Saturday, March 3, 2012


As I'm sure you've all heard by now, being the educated, well-read individuals you are: the NFL has confirmed that the Saints defense had a bounty program dating back to the 2009 season. This news comes as no surprise to anyone who watched the Saints play in the 2009 playoffs. Before today, the depressing memory of a 3rd failed NFC Championship bid in my lifetime had been supressed deep into my subconscious. After today, the recollection of 'balls on the ground, balls on the ground' and the Ol' Dongslinger's ankle even more swollen than mine is currently (intramurals mishap) is fresh and stinging like a wound reopened. Breathe it in, Vikings fans. We all knew they were trying to hurt Favre. For Pete's sake, they tackled him on a run play 3 steps after he handed it off in that game (among many other obvious cheapshots that the league admitted to missing a week later). The Saints may not have succeeded in their bid to knock the toughest quarterback to ever play the game out of it, but on that fatal across-the-body interception, every Viking fan in the universe was screaming "RUN FOR IT!"

Favre had all the green he needed right in front of him. Hell, there may as well have been tickets to Miami sitting on the other side of that down marker as far as I'm concerned. If Favre runs those 12 feet and slides, he walks off, and we trot on the most accurate kicker in the league. I would've liked our odds. But after absorbing a brutal high-low hit only minutes earlier that nearly took him out of the game, he just mentally cashed in. We all know how the rest of that story goes. But you know what? We aren't allowed to care about this. If any team wanted to stop their quarterback from getting murdered, there was an easy and obvious answer: do it right back. My dad claims to not care about sports, but he watches them, knows a ton about them, and always said exactly that when we talked about the '09 NFC Championship. He'd say, "if we didn't want them to hit our quarterback dirty, after the first shot, Hutch or Kleinsasser or anybody needed to tell them, 'if that's how you want to play, we're taking out Brees' knees.'" He's absolutely right. If we didn't want our quarterback being hit illegally, we should've sent Letroy Guion or Fred Evans or Jayme Mitchell out and had him roll up on the Breesus. I bet if the 2009 Vikings had that attitude, we wouldn't have lost that game.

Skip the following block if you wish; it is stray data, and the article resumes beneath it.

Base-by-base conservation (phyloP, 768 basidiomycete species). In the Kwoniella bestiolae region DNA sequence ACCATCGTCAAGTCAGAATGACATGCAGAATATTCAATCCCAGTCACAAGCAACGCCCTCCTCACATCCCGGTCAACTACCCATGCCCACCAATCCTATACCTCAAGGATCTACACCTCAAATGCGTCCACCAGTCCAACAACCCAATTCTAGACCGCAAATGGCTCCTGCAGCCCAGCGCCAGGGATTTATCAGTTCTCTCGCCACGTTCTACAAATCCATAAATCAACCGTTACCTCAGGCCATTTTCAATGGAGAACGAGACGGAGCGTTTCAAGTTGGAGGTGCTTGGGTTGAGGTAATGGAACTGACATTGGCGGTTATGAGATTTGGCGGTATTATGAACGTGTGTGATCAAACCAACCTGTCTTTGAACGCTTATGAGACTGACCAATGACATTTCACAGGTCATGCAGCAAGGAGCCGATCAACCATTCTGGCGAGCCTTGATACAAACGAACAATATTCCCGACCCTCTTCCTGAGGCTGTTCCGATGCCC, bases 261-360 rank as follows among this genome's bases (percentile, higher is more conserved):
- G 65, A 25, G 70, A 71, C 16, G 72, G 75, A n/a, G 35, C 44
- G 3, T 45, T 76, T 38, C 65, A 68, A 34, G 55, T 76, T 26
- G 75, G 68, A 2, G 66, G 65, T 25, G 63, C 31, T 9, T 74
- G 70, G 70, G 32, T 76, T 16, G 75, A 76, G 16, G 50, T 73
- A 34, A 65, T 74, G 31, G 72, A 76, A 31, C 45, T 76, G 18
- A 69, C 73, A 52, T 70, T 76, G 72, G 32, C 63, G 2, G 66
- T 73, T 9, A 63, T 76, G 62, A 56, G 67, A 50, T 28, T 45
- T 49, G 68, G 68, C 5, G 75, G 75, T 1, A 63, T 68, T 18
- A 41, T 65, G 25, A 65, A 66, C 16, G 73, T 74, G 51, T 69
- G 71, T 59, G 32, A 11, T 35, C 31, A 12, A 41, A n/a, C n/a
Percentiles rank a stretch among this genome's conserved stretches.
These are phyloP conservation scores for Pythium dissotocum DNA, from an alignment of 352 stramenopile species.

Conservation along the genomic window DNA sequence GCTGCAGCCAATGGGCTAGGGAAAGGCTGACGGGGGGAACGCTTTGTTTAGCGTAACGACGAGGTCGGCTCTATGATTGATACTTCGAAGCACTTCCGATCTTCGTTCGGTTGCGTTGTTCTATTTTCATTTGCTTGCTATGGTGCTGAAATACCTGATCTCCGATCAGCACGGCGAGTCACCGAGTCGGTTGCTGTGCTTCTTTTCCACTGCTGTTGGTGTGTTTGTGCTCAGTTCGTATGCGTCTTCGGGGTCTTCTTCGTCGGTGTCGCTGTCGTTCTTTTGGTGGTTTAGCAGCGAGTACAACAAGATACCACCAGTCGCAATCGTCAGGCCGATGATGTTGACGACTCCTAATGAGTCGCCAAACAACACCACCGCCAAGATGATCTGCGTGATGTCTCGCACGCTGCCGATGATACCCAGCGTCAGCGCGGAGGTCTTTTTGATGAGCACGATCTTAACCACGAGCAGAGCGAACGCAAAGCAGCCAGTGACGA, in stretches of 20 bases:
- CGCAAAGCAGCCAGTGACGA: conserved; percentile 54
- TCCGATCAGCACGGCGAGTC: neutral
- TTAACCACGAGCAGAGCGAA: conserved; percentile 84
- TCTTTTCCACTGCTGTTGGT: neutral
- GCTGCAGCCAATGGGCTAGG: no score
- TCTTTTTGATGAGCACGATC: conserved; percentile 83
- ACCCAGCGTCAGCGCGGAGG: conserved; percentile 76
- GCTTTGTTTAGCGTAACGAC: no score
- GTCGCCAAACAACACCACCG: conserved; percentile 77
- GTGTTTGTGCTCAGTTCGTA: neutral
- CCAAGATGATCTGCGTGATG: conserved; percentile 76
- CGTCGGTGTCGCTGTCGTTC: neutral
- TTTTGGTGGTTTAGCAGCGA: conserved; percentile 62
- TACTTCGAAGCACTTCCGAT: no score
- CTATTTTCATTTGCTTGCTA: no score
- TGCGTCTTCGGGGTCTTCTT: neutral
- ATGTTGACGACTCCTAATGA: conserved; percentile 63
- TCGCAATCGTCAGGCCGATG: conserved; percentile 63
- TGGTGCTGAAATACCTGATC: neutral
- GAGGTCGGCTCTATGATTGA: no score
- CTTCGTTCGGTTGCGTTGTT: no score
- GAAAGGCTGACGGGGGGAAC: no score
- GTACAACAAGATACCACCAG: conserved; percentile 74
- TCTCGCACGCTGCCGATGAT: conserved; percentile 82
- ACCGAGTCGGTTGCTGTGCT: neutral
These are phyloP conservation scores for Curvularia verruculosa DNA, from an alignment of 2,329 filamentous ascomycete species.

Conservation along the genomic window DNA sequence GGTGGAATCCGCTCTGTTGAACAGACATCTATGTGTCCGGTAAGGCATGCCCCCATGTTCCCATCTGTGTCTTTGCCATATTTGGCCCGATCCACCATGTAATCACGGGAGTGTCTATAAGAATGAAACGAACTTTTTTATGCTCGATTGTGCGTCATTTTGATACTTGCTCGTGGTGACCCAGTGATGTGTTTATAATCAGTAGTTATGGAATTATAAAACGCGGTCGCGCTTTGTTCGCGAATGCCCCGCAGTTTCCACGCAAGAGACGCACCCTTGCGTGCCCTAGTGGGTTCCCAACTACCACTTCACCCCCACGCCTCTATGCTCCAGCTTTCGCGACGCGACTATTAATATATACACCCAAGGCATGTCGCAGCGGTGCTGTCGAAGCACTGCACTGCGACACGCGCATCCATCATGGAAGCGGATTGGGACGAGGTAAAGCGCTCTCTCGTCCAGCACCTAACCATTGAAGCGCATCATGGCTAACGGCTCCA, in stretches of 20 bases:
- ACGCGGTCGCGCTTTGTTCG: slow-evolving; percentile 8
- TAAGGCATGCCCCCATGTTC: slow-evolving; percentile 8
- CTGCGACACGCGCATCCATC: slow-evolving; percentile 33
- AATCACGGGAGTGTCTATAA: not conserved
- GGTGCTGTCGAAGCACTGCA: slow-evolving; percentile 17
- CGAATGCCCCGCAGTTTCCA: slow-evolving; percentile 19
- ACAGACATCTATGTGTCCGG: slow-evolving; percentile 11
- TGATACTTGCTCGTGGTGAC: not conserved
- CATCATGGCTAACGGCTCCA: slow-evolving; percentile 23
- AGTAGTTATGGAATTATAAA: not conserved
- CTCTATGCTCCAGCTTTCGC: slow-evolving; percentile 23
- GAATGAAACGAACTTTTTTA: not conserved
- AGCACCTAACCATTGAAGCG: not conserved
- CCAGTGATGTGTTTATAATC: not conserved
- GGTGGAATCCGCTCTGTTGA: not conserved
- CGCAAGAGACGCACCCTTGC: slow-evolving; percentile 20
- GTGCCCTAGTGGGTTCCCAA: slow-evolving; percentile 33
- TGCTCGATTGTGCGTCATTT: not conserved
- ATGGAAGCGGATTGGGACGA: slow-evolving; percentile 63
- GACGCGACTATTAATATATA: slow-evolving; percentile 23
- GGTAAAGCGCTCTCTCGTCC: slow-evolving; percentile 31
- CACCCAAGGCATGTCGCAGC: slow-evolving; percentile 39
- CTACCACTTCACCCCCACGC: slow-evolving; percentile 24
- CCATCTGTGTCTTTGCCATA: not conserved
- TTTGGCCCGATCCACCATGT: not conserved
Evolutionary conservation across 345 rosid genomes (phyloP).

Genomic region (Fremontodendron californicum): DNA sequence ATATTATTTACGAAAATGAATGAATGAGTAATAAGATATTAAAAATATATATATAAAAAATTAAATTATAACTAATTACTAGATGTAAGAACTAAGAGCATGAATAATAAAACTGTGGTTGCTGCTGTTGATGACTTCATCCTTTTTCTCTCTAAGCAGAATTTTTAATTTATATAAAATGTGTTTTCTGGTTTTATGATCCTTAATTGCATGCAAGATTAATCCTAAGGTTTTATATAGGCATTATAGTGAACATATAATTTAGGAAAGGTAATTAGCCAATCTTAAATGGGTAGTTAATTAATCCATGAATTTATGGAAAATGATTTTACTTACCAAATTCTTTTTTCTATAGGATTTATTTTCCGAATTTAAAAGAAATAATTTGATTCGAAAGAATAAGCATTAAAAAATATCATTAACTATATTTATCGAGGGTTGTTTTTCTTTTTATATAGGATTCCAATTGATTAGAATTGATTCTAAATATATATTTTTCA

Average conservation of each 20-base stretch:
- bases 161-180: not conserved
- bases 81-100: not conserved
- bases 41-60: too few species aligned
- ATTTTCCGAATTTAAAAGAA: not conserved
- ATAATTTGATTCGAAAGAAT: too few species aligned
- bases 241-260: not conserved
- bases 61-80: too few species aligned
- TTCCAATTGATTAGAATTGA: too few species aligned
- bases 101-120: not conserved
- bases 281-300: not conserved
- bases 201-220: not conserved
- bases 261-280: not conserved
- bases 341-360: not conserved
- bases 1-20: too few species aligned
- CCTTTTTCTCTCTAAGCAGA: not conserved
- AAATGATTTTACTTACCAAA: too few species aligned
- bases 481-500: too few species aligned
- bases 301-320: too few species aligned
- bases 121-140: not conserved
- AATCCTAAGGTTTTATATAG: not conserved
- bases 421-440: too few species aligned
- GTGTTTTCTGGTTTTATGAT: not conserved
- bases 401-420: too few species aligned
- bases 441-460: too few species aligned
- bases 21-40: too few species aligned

For anyone who follows big-time college football and the NFL closely, this bounty stuff isn't a groundbreaking case. Judging the response from the NFL player community, it isn't something that's even irregular. This may have just been an operation that got too big to ignore, since it was known about from the front office all the way down. I mean, nobody needed to do an investigation to tell me the Saints were trying to hurt their opponents' key players in 2009. There are surely many facts that will come out in the following days, and I'd like to admit I didn't read the report in full detail. My first question would have to be who instituted this practice. I know Gregg Williams is taking the majority of the heat on this one so far, but I wouldn't be surprised if Jon Vilma was heavily associated with it either. My reasoning on this (BESIDES the 10K he reportedly put on Favre's head in the NFC Championship) is Vilma is an alumni of my favorite college football program, the University of Miami. Despite it's many accolades, the program has also gained infamy over an "alleged" bounty pool run by 2 Live Crew frontman Uncle Luke. If nothing else, the bounty culture was certainly nothing that made Jon Vilma uncomfortable. EDIT: News has come out that both the Redskins and Bills had similar bounty programs during times Williams was coaching there.